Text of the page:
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Food-Based Salmonella Bacteria Developing Resistance to Common Antibiotics

Jul 30, 2013

An increasingly common mutant strain of salmonella bacteria is proving to be too strong for common antibiotics.

New research from the U.K.’s University of Birmingham reveals that this strain of salmonella bacteria, which is transferred to humans through contaminated foods, is already resistant to fluoroquinolone antibiotic drugs. The study also found that this strain of the common foodborne bacteria is also proving to be too powerful for another class of antibiotics as well as the surgical cleanser triclosan, which is also found in a growing array of consumer products, such as toothpaste, deodorants, and hand soaps.

The study was conducted in conjunction with the Biotechnology & Biological Sciences Research Council in the U.K. According to a release accompanying the study findings, researchers say that this mutant strain of salmonella bacteria, “which changes DNA gyrase — the target of fluoroquinolones — in salmonella alters the structure of bacterial DNA by changing the tightness of chromosome coiling. These changes induce stress responses, which protect the bacterium and allow survival in the presence of numerous unrelated antibiotics including triclosan.”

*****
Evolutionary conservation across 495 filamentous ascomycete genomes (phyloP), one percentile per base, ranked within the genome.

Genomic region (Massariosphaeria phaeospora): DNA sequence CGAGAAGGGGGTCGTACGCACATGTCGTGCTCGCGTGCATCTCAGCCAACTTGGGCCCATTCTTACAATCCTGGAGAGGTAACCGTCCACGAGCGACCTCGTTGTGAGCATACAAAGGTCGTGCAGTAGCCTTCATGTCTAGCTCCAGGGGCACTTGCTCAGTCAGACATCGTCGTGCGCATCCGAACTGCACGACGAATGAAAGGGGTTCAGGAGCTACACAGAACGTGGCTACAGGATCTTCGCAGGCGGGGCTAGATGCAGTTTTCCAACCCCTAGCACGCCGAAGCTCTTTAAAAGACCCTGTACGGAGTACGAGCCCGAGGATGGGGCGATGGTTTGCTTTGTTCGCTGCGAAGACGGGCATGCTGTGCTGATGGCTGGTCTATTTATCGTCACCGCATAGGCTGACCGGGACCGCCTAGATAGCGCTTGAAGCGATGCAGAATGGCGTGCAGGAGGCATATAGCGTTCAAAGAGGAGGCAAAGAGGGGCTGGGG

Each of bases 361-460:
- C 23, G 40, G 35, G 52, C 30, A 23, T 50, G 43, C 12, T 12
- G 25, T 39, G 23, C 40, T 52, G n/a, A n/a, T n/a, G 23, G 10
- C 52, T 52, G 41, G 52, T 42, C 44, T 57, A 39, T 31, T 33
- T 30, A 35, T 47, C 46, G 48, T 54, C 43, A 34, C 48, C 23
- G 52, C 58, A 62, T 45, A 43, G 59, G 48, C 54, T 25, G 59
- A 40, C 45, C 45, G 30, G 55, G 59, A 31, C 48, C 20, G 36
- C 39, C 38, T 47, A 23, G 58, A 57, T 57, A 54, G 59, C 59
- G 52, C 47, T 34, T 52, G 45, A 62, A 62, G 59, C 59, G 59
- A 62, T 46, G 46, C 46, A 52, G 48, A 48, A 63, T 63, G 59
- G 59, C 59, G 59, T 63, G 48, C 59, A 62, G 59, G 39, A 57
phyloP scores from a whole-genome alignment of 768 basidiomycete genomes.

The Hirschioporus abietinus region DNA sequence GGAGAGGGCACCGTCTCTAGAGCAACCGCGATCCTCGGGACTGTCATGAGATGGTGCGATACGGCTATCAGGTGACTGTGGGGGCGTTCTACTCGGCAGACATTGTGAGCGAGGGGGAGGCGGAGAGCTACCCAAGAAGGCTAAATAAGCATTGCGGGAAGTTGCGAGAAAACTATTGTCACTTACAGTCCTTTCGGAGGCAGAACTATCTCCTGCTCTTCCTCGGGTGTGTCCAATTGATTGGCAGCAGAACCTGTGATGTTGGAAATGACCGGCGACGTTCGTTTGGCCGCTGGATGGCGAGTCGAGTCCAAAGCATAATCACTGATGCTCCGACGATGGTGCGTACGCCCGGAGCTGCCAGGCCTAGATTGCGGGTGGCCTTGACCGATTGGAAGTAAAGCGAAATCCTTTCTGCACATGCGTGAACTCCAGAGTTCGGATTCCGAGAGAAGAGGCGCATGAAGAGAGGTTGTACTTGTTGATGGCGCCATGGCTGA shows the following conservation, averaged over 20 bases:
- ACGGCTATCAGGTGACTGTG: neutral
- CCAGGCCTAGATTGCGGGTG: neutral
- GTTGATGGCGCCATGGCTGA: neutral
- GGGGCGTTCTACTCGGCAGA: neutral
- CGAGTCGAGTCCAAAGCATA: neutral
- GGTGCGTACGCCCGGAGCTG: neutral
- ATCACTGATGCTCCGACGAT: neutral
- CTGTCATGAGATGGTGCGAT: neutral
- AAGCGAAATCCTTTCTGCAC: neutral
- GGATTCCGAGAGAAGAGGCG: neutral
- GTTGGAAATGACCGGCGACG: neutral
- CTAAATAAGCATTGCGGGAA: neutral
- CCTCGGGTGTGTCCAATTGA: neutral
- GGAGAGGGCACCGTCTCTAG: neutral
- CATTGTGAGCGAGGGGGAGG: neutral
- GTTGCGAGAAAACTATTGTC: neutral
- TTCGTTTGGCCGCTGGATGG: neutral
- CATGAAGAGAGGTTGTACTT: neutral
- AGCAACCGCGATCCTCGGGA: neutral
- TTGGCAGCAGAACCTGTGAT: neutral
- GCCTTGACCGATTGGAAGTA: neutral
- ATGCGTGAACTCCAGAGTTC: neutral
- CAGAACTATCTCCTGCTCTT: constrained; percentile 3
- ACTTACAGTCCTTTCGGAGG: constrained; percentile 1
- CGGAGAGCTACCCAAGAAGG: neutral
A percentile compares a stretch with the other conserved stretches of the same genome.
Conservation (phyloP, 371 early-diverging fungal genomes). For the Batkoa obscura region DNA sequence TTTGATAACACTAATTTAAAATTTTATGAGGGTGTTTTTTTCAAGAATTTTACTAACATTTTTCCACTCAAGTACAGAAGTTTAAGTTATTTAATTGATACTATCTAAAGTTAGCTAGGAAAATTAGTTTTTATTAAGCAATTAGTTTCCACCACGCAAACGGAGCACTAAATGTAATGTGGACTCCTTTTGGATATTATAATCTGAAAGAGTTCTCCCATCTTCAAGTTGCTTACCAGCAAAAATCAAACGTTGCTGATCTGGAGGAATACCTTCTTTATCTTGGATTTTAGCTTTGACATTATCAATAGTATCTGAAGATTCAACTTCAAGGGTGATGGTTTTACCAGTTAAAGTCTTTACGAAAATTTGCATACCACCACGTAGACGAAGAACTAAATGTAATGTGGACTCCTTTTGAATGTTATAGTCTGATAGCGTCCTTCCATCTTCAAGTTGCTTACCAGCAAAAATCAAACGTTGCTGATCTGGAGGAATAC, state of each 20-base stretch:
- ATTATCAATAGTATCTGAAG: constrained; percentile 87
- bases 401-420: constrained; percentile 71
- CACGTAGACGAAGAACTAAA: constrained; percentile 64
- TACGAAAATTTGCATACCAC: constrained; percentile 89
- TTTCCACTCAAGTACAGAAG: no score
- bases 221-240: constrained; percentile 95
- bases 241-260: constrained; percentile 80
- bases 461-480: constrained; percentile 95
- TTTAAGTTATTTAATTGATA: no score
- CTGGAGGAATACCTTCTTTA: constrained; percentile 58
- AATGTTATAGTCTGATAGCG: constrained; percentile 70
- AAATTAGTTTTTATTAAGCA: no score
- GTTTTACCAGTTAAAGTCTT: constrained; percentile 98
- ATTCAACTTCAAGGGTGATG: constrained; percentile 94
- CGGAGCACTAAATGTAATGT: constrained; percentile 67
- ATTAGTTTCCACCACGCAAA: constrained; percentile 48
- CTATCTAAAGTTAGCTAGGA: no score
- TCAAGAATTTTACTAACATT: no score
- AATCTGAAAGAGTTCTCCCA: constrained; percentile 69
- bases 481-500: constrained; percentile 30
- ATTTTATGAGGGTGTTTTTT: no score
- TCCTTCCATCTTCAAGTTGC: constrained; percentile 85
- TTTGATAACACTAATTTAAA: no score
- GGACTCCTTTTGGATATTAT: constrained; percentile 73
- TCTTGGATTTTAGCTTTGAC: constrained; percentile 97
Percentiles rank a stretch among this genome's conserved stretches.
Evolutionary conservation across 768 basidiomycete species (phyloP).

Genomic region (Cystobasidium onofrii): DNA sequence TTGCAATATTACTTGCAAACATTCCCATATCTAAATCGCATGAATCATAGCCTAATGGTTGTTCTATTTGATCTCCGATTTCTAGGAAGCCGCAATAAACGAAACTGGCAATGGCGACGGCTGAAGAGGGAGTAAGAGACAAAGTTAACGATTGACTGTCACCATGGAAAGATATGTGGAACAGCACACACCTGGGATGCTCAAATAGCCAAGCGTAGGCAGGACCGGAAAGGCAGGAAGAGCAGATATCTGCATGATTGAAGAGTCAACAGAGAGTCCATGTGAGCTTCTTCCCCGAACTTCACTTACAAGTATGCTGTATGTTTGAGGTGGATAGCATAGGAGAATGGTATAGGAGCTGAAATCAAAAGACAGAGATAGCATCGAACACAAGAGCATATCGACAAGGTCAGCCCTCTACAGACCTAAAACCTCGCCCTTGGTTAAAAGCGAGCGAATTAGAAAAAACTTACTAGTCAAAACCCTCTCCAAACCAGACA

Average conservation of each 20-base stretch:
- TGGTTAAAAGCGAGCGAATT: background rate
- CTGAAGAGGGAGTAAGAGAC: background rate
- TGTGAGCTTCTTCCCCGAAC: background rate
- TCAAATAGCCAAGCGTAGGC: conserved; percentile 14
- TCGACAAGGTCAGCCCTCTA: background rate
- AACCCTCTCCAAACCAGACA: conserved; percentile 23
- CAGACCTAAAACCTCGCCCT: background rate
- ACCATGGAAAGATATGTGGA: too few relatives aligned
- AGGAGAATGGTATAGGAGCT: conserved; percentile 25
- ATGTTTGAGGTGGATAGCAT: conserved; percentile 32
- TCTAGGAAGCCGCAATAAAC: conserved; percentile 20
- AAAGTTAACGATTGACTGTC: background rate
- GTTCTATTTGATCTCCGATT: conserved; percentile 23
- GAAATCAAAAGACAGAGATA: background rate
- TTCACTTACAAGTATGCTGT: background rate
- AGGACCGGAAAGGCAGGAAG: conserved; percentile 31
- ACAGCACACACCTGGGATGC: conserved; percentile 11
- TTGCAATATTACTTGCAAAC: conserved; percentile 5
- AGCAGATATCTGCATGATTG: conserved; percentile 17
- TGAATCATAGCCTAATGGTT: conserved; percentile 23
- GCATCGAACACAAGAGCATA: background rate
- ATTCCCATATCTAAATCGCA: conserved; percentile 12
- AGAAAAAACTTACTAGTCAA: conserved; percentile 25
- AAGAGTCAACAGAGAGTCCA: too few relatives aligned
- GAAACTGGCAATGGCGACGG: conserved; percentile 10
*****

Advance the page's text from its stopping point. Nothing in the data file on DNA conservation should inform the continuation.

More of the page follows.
As more antibiotics are used — especially in food production to prevent illness among livestock — the chances increase that foodborne bacteria like salmonella will develop an immunity to what was once an effective means of killing it.

For consumers, based on our previous reports, the need for strong antibiotics means that what used to be a common illness that often doesn’t require medical attention, salmonella poisoning is getting increasingly difficult to treat and requires stronger antibiotics than before.

This can also result in more severe symptoms. Our previous accounts show that salmonella poisoning usually affects children, the elderly, and people with weaker immune systems with the more severe symptoms. For many, the illness is often mistaken for food “not agreeing” with them and the symptoms eventually dissipate. Others, however, require hospitalization and treatment with antibiotics to clear the salmonella infection.

This study from the University of Birmingham indicates that salmonella infections could become more difficult to treat.

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